Seeing wood as one of the first things needed for a project, my immediate thought was to chop down a nearby tree only to find myself halted by the local police a few swings in and given a warning not to chop down any trees or cacti and to respect the water of the oasis or risk not only a fine but also becoming a town pariah. As such, players will find that Sandrock focuses more on gathering on a smaller scale either through scavenging through junk piles that gather up in the desert for material that can be tossed into a recycler and produce base materials or by digging through the rubble of the local ancient ruins for fancier ores and lost relics. Recycling has become the way of life for those living in Sandrock and comes off as a unique mechanic that may be a bit off putting at first but quickly feels like a fitting theme.
Of course resources can be obtained from other places besides scavenging junk piles and smashing small rocks… they can also be found through combat. My Time at Sandrock currently offers a variety of different enemies to face down against in what has been some slightly modified combat that mostly sees the ability to break an enemy’s guard and deal large damage afterwards. These foes range from being strange oddities, amalgamations of animals that are familiar to real life, and straight up fantasy and sci-fi foes that threaten the people of Sandrock. Combat works fairly simply and offers a variety of weapons at the moment with more weapon types on the way, with the daggers currently being a personal favorite though being able to swap between melee and ranged combat on the fly is quite enjoyable especially with how solid firearms feel in this early build.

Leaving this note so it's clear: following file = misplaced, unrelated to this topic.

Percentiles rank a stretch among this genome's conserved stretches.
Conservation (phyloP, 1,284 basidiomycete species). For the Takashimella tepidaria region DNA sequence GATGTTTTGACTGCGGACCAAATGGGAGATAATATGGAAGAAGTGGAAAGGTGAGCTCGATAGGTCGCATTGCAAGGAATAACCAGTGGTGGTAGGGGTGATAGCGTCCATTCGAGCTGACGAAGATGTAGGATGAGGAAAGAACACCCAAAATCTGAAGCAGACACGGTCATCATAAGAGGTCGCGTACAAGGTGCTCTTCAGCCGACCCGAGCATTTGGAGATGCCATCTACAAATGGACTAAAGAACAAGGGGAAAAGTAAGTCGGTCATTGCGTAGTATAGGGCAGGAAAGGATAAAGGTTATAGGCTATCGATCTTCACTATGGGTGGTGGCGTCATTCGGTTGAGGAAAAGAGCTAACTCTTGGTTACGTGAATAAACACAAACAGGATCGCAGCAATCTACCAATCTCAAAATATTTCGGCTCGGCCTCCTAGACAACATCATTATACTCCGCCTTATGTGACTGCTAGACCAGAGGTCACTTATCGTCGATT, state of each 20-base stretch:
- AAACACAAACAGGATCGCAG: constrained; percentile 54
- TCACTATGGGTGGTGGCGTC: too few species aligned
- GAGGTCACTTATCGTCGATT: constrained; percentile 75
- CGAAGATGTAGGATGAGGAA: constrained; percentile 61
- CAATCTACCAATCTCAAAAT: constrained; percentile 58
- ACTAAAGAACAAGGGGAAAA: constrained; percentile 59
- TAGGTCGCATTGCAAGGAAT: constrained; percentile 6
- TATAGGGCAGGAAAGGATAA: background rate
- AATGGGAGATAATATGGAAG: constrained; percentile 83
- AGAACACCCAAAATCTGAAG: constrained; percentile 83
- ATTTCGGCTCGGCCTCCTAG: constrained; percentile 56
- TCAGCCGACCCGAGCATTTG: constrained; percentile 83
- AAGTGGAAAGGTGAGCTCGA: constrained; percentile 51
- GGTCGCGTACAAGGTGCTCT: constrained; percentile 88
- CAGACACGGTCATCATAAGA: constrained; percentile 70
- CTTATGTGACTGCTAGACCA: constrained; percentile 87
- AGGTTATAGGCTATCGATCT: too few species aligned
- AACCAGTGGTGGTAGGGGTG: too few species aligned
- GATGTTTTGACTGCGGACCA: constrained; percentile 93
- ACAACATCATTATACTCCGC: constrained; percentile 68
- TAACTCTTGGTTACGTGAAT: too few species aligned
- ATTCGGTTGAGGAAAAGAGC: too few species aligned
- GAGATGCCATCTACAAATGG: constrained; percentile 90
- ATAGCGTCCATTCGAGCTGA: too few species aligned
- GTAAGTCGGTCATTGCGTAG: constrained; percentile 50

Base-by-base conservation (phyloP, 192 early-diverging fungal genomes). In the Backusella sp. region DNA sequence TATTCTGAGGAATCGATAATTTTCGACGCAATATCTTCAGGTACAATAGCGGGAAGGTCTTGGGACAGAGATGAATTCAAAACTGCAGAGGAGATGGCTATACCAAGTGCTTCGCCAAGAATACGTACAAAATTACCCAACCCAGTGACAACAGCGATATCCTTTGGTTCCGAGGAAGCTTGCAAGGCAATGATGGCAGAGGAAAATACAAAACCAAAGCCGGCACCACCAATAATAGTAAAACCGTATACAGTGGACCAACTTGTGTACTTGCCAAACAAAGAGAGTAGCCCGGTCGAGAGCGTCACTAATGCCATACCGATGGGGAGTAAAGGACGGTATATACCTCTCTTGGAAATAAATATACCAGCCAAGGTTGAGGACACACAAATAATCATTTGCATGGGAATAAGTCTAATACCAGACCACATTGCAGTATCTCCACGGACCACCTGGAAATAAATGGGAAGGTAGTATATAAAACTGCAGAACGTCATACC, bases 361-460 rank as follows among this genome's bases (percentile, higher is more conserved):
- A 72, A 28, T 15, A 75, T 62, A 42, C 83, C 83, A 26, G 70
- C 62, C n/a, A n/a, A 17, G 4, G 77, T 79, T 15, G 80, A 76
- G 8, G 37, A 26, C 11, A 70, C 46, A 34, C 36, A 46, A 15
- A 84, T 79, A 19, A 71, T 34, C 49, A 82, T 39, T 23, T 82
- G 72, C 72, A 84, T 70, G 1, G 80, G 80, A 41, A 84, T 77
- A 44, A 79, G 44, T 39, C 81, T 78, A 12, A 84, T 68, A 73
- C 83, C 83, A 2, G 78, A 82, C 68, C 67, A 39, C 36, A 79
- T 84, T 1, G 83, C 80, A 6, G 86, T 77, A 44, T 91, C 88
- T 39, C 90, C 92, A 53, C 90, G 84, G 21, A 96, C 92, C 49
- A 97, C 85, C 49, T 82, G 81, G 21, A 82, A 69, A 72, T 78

When not fighting, gathering, or crafting My Time at Sandrock offers a rather sizable cast of characters to interact with in the town. The cast offers a fairly wide array of personalities that only grow more unique the more players happen to interact with them. Thanks to a plethora of character events available so far in the early access, players can get a real feel for the town and most of its residents right away. It is also nice to note that although there is no real romance system in the game yet from the way things look, that there is a wide range of bachelorettes and bachelors available for players to start to befriend so far. This is something that is vital for a game like this and thankfully the wide array of choices is far more than even what has been found in larger games in the same genre so it will be interesting to see just how much further things can grow from here.
My Time at Sandrock capitalizes on its status as a sequel by making numerous quality of life improvements to a familiar formula that are already evident despite the game still being in early access. While numerous elements are still in development, the groundwork that has already been laid is showing great promise for a release window of sometime in 2023 if Pathea Games holds true to their development window.